Sunday, June 17, 2018
Review - Room Enough - Flannel Mafia Theatre Group - Mom Vs. Gay Love? - 4 stars
If you’re wondering about the general impact of Robb Krueger’s new play Room Enough, being presented at the Phoenix by Flannel Mafia Theatre Group, I can report the following: everyone around me was laughing a lot through act one, then laughing and crying a lot through act two, and pretty much all on their feet for curtain call. So Room Enough is an enormously affecting play, full of humor, and also full of genuine sentiment (which keeps it from being sentimental in a bad way). It also looks death and loss squarely in the face without being maudlin.
“It’s weird hearing you swear.”
“I’ve been practicing.”
The year is 1988. Recently widowed Laura (Jean Wolff) decides to reconnect with her estranged gay son Michael (Colton Moyer), who is living in the Uptown neighborhood of Minneapolis with his boyfriend of four years David (Charliey Libra). Michael is also living with HIV/AIDS and seems to be managing OK so far. But this is 1988. They hadn’t found the miracle drug cocktail yet that turned AIDS from a death sentence to a manageable chronic disease (assuming, of course, you could afford the drugs). Also, Michael lost his job when his employers found out about his illness. Luckily, David’s job is enough to help them stay afloat.
“I look like a Dalmatian.”
Laura has a lot to make up for on her visit, since she and her late husband Russ (Scott Gilbert) didn’t take Michael’s coming out well. Mother and son only started to reconnect at the father’s funeral. Laura’s church friends are still lobbying over the phone to get her to see if she can bring Michael back to the church, and away from gay life in the big city. But that’s not really the conflict here. Laura’s heart is never really fully invested in any kind of conversion strategy.
“And that’s how a pity f**k prevented me from jumping out of the plane.”
The friction results from Laura and David butting heads. David is very protective of Michael, and he knows from personal experience how much parents can hurt their child. Any interaction between David and his own distant mother Lydia (Jane Burke) just reopens festering wounds. Perhaps in reaction to this, David frequently bristles at any admonishment to “tone it down” or “be less gay around mom.” Michael’s continuing attempts to keep the peace eventually take a toll on his health. Everyone then bands together to help Michael through his crisis.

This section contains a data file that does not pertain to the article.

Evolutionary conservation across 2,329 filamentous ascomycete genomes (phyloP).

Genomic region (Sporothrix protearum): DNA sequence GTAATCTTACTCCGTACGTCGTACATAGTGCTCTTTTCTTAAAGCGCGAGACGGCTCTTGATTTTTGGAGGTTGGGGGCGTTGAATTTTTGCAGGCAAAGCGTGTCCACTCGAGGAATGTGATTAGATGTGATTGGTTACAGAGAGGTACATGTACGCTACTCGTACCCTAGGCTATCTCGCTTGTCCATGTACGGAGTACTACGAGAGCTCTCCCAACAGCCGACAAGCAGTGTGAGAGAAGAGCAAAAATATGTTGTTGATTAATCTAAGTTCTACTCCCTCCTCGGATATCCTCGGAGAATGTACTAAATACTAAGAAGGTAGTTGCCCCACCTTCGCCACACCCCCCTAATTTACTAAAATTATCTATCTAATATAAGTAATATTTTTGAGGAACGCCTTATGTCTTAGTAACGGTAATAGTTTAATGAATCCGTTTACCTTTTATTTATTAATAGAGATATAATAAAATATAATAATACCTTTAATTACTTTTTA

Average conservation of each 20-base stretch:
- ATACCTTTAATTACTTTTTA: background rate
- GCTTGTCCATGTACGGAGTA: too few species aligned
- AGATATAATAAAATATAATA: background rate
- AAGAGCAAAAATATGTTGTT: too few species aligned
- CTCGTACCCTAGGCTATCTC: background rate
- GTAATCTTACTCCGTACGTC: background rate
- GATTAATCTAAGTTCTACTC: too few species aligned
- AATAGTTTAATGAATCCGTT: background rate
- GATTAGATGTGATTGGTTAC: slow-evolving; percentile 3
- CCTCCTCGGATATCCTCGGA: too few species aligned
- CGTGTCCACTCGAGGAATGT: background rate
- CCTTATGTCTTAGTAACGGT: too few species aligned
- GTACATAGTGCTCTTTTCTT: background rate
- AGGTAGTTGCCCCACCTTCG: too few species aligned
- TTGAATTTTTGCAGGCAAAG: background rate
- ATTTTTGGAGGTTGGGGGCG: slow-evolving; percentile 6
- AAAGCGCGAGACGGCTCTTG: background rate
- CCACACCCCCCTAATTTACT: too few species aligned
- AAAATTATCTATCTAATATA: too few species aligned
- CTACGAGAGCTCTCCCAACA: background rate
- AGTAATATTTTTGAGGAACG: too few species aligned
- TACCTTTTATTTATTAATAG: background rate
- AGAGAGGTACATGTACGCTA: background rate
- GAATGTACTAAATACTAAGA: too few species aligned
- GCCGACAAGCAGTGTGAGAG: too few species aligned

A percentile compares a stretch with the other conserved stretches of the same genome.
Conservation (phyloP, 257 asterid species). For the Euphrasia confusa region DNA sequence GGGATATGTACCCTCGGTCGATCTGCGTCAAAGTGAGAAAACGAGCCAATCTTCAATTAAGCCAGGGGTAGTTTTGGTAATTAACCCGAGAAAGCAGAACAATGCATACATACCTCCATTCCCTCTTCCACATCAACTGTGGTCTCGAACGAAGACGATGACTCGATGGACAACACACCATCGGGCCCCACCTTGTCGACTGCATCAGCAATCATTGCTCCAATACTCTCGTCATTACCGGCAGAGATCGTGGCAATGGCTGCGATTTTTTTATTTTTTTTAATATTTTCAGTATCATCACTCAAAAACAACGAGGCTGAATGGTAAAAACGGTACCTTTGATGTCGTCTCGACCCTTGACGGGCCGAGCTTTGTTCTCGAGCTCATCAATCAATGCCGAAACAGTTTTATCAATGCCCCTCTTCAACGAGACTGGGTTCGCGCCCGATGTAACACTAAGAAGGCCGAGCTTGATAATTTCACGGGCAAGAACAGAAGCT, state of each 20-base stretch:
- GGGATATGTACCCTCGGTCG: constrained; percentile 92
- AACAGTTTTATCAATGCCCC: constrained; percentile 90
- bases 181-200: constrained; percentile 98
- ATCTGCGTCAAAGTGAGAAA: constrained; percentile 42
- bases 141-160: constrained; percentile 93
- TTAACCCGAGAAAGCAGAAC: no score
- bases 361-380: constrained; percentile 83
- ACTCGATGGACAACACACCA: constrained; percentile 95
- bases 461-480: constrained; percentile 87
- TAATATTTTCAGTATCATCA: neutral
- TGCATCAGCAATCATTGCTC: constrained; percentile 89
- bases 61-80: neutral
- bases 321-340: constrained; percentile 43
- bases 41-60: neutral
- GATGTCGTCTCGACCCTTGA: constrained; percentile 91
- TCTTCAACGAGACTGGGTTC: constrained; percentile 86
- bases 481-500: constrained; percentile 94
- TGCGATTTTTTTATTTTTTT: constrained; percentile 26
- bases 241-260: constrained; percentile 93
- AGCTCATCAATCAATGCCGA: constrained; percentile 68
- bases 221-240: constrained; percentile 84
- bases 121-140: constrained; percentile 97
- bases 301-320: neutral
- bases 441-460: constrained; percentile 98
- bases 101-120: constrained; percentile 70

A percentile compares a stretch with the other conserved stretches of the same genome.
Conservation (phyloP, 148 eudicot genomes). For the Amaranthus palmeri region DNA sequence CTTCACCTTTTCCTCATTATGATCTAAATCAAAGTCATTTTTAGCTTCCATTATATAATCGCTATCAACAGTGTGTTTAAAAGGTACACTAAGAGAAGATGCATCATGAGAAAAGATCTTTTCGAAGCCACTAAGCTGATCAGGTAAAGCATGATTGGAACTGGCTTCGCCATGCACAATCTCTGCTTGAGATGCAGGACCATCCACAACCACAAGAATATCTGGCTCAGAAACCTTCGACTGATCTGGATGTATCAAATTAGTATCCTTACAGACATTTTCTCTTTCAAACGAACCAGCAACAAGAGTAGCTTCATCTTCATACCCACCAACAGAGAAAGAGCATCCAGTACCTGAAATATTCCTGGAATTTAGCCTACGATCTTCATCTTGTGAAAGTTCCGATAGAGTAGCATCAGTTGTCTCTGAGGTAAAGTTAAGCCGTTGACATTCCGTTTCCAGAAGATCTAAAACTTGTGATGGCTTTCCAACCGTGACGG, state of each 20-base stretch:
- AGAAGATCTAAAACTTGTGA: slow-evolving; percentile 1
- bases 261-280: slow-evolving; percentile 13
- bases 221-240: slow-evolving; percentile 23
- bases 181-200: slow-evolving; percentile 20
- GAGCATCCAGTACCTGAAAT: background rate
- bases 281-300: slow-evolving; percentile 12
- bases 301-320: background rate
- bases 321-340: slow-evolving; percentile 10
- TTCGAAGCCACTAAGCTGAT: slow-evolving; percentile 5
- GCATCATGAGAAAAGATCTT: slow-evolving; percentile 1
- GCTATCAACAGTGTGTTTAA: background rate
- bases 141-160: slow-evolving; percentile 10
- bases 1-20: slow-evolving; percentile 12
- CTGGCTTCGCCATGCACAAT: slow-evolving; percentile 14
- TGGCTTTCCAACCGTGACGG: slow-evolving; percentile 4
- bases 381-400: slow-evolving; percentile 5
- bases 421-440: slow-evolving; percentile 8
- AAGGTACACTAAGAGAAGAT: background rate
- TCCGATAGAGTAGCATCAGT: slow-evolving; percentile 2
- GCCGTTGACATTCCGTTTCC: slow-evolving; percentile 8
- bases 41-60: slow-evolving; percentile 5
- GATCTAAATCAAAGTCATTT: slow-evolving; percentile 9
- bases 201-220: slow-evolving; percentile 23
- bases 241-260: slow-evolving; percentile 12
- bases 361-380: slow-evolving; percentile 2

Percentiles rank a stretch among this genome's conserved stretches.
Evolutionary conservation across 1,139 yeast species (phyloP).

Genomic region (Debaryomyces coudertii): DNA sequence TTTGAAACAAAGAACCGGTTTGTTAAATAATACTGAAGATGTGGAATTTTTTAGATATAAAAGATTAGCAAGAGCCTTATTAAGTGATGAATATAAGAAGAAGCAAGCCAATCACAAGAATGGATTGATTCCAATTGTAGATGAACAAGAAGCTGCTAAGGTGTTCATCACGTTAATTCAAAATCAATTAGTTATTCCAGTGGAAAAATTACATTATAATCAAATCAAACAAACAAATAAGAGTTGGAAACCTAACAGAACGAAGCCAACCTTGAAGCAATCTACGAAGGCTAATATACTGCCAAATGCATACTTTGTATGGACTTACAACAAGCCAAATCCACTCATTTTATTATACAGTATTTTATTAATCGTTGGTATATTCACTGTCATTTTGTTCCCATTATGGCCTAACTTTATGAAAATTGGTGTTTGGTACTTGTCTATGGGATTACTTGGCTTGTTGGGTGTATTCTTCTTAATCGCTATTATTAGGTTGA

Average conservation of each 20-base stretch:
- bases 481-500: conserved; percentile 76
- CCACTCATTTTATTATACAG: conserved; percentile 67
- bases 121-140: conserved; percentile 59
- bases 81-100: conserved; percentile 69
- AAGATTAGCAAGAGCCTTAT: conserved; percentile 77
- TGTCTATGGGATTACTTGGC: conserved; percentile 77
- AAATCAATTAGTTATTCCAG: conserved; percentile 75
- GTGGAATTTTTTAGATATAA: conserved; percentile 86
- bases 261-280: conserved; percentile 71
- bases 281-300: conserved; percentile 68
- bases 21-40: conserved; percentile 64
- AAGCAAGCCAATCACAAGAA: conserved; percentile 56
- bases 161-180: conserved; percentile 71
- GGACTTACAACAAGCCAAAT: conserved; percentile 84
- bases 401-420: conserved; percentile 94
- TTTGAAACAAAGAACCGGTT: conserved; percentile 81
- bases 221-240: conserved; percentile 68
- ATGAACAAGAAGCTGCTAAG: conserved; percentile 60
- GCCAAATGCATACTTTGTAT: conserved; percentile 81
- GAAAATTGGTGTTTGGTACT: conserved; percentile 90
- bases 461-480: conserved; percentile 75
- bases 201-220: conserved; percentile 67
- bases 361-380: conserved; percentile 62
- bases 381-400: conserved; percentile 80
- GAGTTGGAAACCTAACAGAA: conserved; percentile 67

“Of course he’s still gay. I’ve only been here a week and a half.”
Playwright Robb Krueger has written a witty and honest play. Director Sara Pillatzki-Warzeha has assembled a committed cast who don’t hold anything back, whether they’re loving or fighting (and there’s a lot of both). Probably the most refreshing thing about the production is the way it portrays the relationship between Michael and David. They’re dealing with a lot, between their personal family baggage, and the health and employment issues. But they’re a real team, being strong for each other when one of them stumbles. And four years on, they still can’t seem to keep their hands off one another. But it’s sex as an example of the depth of their feeling for one another, rather than gratuitous coupling just to spice up the play. In fact, they seem to be even more attracted to each other in what would seem to be inappropriate times when things seem the most dire - yet it never seems “wrong” and its end up telling the audience a lot about who they are as a couple.
“Mom, Dad, I’m gay.”
“I made pie.”